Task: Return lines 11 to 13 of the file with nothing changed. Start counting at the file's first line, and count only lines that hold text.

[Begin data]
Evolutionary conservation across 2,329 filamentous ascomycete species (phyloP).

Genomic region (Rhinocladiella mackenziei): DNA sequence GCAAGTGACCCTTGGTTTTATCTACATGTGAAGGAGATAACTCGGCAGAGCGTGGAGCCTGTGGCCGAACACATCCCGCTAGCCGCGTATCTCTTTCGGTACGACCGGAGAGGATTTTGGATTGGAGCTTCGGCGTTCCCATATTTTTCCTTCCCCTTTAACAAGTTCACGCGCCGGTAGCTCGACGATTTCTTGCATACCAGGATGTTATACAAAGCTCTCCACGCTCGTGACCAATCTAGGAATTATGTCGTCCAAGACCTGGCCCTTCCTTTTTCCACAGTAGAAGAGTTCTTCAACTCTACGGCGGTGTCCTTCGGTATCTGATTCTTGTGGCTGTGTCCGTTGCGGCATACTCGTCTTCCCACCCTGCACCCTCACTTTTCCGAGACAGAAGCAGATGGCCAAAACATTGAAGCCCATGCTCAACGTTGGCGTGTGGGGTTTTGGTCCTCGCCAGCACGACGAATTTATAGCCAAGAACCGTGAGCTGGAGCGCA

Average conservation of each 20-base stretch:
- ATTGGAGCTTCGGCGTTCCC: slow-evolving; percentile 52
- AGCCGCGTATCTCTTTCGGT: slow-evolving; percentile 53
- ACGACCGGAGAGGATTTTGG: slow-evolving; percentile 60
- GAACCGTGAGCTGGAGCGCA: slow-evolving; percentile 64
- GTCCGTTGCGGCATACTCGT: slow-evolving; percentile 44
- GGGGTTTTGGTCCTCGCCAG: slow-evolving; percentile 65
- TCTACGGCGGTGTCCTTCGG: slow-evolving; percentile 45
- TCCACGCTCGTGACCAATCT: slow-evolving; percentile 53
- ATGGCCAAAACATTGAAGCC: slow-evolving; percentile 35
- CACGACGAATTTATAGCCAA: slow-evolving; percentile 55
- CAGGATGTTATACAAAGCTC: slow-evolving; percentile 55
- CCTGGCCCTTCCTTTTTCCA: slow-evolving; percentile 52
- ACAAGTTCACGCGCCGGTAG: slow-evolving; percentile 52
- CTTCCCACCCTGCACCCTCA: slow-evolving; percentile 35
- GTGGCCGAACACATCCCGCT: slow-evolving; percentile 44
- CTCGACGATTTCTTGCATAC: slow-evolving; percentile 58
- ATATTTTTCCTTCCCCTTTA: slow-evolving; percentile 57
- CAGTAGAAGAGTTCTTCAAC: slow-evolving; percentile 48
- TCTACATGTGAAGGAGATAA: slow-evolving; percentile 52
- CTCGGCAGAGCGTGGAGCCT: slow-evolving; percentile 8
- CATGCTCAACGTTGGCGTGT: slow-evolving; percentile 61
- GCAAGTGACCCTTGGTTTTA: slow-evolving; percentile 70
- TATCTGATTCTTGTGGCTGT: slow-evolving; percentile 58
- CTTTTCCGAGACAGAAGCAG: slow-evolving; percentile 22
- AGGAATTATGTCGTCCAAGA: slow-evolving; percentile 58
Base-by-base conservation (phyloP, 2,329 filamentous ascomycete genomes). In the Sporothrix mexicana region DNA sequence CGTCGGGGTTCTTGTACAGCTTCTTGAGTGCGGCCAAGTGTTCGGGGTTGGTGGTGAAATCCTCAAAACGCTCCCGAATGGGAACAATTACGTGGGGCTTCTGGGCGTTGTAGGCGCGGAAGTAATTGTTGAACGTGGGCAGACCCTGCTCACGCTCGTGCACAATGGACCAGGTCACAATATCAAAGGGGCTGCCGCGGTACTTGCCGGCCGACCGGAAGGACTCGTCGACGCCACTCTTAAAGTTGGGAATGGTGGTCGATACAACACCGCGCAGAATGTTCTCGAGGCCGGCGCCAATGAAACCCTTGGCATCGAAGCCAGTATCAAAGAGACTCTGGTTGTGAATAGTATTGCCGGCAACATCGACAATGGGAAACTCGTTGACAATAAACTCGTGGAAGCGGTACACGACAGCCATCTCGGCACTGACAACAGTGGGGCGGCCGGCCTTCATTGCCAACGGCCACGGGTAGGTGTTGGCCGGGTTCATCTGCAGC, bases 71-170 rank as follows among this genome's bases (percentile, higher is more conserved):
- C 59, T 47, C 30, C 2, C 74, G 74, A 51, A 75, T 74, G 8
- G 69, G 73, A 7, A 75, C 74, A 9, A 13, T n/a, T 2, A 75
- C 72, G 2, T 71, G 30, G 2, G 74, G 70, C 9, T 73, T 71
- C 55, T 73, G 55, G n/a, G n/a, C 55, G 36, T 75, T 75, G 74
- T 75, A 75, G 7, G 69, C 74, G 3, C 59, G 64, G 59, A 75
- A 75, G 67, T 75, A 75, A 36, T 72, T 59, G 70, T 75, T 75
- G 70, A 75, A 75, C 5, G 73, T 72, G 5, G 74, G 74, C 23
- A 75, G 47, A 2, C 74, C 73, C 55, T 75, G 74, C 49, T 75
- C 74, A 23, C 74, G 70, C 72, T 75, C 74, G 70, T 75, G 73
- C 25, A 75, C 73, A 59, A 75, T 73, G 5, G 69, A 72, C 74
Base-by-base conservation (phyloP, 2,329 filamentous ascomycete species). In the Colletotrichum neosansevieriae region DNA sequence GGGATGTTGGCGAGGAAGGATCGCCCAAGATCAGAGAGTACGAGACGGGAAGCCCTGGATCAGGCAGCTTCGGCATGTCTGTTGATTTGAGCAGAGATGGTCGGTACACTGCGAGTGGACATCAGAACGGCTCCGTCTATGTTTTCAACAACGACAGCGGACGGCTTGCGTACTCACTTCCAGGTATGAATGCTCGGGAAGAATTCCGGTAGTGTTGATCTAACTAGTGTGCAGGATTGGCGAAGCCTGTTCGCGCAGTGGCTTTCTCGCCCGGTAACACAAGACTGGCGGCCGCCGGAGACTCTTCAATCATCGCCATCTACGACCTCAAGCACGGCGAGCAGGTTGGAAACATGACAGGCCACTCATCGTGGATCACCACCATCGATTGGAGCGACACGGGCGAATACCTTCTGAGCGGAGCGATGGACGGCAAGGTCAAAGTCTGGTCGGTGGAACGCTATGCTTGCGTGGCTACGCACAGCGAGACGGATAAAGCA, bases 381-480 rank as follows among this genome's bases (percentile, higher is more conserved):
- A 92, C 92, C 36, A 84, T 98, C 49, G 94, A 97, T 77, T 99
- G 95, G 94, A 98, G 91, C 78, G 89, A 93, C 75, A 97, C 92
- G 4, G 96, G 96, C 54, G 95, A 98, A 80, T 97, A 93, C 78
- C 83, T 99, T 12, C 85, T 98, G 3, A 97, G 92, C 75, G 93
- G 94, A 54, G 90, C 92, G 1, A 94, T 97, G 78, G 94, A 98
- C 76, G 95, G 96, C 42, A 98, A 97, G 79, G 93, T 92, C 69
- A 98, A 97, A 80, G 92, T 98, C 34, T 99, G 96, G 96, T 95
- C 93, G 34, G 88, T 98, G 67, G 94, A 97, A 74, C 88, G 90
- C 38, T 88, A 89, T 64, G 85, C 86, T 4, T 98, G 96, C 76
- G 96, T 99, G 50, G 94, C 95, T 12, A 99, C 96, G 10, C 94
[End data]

- TCCACGCTCGTGACCAATCT: slow-evolving; percentile 53
- ATGGCCAAAACATTGAAGCC: slow-evolving; percentile 35
- CACGACGAATTTATAGCCAA: slow-evolving; percentile 55